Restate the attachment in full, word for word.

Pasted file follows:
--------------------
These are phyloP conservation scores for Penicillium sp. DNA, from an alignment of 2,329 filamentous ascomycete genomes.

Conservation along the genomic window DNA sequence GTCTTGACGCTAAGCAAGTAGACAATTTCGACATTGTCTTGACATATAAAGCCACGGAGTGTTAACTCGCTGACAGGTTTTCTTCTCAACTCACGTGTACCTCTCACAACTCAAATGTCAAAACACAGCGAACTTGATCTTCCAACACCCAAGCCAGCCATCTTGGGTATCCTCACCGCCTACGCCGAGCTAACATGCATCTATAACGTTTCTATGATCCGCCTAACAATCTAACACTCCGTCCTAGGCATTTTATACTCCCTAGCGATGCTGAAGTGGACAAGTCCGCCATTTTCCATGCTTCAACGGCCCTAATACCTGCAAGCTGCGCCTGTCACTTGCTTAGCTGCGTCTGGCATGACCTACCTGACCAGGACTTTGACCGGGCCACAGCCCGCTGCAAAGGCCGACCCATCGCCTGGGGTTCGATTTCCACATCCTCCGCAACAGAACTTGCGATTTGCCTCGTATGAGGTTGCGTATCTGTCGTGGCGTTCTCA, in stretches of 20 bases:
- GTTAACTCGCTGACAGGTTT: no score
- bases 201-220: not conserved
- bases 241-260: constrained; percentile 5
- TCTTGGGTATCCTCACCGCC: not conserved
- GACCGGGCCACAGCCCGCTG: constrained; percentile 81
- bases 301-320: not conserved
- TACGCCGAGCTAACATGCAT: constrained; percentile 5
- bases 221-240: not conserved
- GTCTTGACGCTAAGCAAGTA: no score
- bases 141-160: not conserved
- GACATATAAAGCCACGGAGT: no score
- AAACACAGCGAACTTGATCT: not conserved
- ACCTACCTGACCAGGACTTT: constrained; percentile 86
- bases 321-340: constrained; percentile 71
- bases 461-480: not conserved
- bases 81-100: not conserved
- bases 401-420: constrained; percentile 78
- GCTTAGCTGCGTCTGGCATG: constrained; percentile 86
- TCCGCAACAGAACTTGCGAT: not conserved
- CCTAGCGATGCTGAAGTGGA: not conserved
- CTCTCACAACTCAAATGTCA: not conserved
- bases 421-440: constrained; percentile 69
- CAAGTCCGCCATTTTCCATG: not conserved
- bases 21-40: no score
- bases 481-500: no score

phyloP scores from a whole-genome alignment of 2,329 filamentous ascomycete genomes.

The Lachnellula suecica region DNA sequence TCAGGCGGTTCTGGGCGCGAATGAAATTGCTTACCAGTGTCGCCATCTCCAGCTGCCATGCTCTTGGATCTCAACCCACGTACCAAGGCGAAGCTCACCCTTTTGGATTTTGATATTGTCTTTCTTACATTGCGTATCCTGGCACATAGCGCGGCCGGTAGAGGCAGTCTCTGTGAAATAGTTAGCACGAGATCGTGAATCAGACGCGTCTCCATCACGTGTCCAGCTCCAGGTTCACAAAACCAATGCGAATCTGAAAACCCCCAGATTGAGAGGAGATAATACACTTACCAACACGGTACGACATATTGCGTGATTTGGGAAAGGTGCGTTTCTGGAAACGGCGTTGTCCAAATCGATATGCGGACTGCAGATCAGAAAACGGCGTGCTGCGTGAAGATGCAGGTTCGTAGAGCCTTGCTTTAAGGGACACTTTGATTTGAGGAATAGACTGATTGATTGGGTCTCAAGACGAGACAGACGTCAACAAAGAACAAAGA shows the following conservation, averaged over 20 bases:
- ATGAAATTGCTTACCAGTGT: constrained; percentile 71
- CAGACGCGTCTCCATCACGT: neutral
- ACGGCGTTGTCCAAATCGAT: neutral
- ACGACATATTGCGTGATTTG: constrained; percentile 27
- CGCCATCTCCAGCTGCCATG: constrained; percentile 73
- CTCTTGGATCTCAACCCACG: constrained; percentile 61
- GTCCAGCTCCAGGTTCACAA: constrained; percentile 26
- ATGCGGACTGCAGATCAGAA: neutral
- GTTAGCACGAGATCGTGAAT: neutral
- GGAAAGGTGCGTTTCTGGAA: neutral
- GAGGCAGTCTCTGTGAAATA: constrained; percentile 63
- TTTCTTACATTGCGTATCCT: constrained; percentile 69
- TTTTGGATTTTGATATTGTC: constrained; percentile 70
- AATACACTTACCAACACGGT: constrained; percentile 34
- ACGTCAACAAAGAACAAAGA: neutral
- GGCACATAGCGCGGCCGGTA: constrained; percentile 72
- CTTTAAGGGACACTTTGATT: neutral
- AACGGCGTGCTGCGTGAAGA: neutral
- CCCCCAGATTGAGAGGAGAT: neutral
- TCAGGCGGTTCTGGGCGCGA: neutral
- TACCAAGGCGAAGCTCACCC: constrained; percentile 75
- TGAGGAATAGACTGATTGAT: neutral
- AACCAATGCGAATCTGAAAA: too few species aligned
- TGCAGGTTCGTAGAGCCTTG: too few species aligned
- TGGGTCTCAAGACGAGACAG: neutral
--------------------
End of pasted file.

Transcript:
These are phyloP conservation scores for Penicillium sp. DNA, from an alignment of 2,329 filamentous ascomycete genomes.

Conservation along the genomic window DNA sequence GTCTTGACGCTAAGCAAGTAGACAATTTCGACATTGTCTTGACATATAAAGCCACGGAGTGTTAACTCGCTGACAGGTTTTCTTCTCAACTCACGTGTACCTCTCACAACTCAAATGTCAAAACACAGCGAACTTGATCTTCCAACACCCAAGCCAGCCATCTTGGGTATCCTCACCGCCTACGCCGAGCTAACATGCATCTATAACGTTTCTATGATCCGCCTAACAATCTAACACTCCGTCCTAGGCATTTTATACTCCCTAGCGATGCTGAAGTGGACAAGTCCGCCATTTTCCATGCTTCAACGGCCCTAATACCTGCAAGCTGCGCCTGTCACTTGCTTAGCTGCGTCTGGCATGACCTACCTGACCAGGACTTTGACCGGGCCACAGCCCGCTGCAAAGGCCGACCCATCGCCTGGGGTTCGATTTCCACATCCTCCGCAACAGAACTTGCGATTTGCCTCGTATGAGGTTGCGTATCTGTCGTGGCGTTCTCA, in stretches of 20 bases:
- GTTAACTCGCTGACAGGTTT: no score
- bases 201-220: not conserved
- bases 241-260: constrained; percentile 5
- TCTTGGGTATCCTCACCGCC: not conserved
- GACCGGGCCACAGCCCGCTG: constrained; percentile 81
- bases 301-320: not conserved
- TACGCCGAGCTAACATGCAT: constrained; percentile 5
- bases 221-240: not conserved
- GTCTTGACGCTAAGCAAGTA: no score
- bases 141-160: not conserved
- GACATATAAAGCCACGGAGT: no score
- AAACACAGCGAACTTGATCT: not conserved
- ACCTACCTGACCAGGACTTT: constrained; percentile 86
- bases 321-340: constrained; percentile 71
- bases 461-480: not conserved
- bases 81-100: not conserved
- bases 401-420: constrained; percentile 78
- GCTTAGCTGCGTCTGGCATG: constrained; percentile 86
- TCCGCAACAGAACTTGCGAT: not conserved
- CCTAGCGATGCTGAAGTGGA: not conserved
- CTCTCACAACTCAAATGTCA: not conserved
- bases 421-440: constrained; percentile 69
- CAAGTCCGCCATTTTCCATG: not conserved
- bases 21-40: no score
- bases 481-500: no score

phyloP scores from a whole-genome alignment of 2,329 filamentous ascomycete genomes.

The Lachnellula suecica region DNA sequence TCAGGCGGTTCTGGGCGCGAATGAAATTGCTTACCAGTGTCGCCATCTCCAGCTGCCATGCTCTTGGATCTCAACCCACGTACCAAGGCGAAGCTCACCCTTTTGGATTTTGATATTGTCTTTCTTACATTGCGTATCCTGGCACATAGCGCGGCCGGTAGAGGCAGTCTCTGTGAAATAGTTAGCACGAGATCGTGAATCAGACGCGTCTCCATCACGTGTCCAGCTCCAGGTTCACAAAACCAATGCGAATCTGAAAACCCCCAGATTGAGAGGAGATAATACACTTACCAACACGGTACGACATATTGCGTGATTTGGGAAAGGTGCGTTTCTGGAAACGGCGTTGTCCAAATCGATATGCGGACTGCAGATCAGAAAACGGCGTGCTGCGTGAAGATGCAGGTTCGTAGAGCCTTGCTTTAAGGGACACTTTGATTTGAGGAATAGACTGATTGATTGGGTCTCAAGACGAGACAGACGTCAACAAAGAACAAAGA shows the following conservation, averaged over 20 bases:
- ATGAAATTGCTTACCAGTGT: constrained; percentile 71
- CAGACGCGTCTCCATCACGT: neutral
- ACGGCGTTGTCCAAATCGAT: neutral
- ACGACATATTGCGTGATTTG: constrained; percentile 27
- CGCCATCTCCAGCTGCCATG: constrained; percentile 73
- CTCTTGGATCTCAACCCACG: constrained; percentile 61
- GTCCAGCTCCAGGTTCACAA: constrained; percentile 26
- ATGCGGACTGCAGATCAGAA: neutral
- GTTAGCACGAGATCGTGAAT: neutral
- GGAAAGGTGCGTTTCTGGAA: neutral
- GAGGCAGTCTCTGTGAAATA: constrained; percentile 63
- TTTCTTACATTGCGTATCCT: constrained; percentile 69
- TTTTGGATTTTGATATTGTC: constrained; percentile 70
- AATACACTTACCAACACGGT: constrained; percentile 34
- ACGTCAACAAAGAACAAAGA: neutral
- GGCACATAGCGCGGCCGGTA: constrained; percentile 72
- CTTTAAGGGACACTTTGATT: neutral
- AACGGCGTGCTGCGTGAAGA: neutral
- CCCCCAGATTGAGAGGAGAT: neutral
- TCAGGCGGTTCTGGGCGCGA: neutral
- TACCAAGGCGAAGCTCACCC: constrained; percentile 75
- TGAGGAATAGACTGATTGAT: neutral
- AACCAATGCGAATCTGAAAA: too few species aligned
- TGCAGGTTCGTAGAGCCTTG: too few species aligned
- TGGGTCTCAAGACGAGACAG: neutral